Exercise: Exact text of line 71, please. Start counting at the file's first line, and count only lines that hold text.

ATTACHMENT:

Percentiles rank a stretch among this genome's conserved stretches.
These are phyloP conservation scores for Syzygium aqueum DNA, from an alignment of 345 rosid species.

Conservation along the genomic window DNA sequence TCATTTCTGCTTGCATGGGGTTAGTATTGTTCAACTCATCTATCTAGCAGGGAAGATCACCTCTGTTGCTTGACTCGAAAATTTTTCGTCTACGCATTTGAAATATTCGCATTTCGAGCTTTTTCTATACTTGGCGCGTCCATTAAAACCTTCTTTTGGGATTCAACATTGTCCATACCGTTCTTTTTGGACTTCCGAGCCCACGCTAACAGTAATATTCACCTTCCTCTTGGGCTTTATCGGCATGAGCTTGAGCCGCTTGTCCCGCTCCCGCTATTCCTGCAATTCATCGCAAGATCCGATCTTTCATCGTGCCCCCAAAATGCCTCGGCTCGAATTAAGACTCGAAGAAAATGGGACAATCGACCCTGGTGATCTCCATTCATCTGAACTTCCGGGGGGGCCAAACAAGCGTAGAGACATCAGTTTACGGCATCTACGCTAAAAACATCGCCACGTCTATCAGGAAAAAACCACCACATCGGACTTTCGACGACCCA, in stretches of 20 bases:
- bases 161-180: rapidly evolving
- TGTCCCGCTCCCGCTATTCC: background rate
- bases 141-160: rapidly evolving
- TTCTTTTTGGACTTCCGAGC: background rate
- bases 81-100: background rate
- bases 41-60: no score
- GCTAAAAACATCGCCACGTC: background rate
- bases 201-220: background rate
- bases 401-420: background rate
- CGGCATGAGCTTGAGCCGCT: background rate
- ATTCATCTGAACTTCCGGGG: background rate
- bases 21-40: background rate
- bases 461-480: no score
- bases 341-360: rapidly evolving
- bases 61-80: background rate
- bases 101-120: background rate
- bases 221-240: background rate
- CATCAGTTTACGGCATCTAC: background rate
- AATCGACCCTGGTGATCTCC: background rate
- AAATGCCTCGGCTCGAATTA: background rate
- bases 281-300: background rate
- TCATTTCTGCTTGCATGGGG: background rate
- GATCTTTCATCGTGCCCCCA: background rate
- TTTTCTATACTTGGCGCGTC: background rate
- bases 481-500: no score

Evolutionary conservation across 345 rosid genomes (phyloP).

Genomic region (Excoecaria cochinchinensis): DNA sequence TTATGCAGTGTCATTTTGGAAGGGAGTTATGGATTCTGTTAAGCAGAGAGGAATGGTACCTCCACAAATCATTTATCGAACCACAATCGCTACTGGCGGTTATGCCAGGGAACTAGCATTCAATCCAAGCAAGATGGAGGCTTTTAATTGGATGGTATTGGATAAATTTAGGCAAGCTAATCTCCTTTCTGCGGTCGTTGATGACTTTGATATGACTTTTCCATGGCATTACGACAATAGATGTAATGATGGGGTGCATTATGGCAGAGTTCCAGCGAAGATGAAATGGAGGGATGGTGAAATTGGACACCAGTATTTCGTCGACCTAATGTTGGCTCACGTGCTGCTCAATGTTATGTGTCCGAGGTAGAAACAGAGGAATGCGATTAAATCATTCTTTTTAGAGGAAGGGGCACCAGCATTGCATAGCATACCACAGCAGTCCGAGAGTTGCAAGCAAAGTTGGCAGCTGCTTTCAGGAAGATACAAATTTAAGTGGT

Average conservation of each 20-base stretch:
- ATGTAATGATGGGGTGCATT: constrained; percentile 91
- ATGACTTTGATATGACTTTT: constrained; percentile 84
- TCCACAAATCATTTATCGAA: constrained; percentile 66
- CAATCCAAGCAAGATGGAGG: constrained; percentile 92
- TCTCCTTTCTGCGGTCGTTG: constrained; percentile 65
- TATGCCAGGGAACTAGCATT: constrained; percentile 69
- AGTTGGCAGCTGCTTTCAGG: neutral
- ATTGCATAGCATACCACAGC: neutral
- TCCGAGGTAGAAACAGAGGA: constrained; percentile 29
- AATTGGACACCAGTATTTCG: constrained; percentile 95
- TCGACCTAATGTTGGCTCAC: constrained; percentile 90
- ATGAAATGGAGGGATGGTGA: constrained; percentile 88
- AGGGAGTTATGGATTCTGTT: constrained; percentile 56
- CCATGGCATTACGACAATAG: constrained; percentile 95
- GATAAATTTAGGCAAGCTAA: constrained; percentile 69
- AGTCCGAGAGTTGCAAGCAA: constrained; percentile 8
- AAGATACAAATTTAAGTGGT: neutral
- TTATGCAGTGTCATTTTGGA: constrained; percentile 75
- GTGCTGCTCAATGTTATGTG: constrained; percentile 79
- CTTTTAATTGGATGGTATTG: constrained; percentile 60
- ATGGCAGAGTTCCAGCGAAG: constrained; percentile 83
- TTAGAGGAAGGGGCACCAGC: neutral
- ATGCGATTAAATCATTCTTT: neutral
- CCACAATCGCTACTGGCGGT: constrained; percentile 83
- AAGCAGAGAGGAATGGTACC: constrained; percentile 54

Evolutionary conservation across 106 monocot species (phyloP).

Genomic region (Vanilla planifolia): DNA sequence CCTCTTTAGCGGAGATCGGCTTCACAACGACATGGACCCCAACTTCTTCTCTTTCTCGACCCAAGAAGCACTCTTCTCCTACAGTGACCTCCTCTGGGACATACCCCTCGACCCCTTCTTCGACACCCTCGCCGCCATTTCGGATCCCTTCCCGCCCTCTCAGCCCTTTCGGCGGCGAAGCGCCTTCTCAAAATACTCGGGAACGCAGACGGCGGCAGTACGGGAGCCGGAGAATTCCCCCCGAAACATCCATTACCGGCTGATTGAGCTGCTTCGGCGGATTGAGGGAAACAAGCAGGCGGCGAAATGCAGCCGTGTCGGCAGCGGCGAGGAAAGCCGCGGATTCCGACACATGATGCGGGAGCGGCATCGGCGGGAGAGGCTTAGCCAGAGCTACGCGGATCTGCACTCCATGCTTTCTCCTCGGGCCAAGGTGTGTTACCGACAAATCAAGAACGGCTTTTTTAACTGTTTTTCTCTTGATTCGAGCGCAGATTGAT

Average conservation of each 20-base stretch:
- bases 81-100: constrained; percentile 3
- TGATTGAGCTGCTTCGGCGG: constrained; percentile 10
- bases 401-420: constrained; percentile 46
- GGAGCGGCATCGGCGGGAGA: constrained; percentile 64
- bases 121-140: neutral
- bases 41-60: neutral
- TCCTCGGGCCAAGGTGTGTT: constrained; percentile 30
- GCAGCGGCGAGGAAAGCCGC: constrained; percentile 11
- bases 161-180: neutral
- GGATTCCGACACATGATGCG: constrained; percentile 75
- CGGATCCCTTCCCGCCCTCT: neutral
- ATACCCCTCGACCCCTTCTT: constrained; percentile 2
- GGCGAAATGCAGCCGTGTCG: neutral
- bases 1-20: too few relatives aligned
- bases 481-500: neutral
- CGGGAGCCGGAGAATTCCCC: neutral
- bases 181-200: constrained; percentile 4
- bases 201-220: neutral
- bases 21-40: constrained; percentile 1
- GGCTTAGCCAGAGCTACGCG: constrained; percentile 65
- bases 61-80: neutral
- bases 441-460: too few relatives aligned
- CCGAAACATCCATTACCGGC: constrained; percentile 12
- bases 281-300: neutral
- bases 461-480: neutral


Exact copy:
- ATACCCCTCGACCCCTTCTT: constrained; percentile 2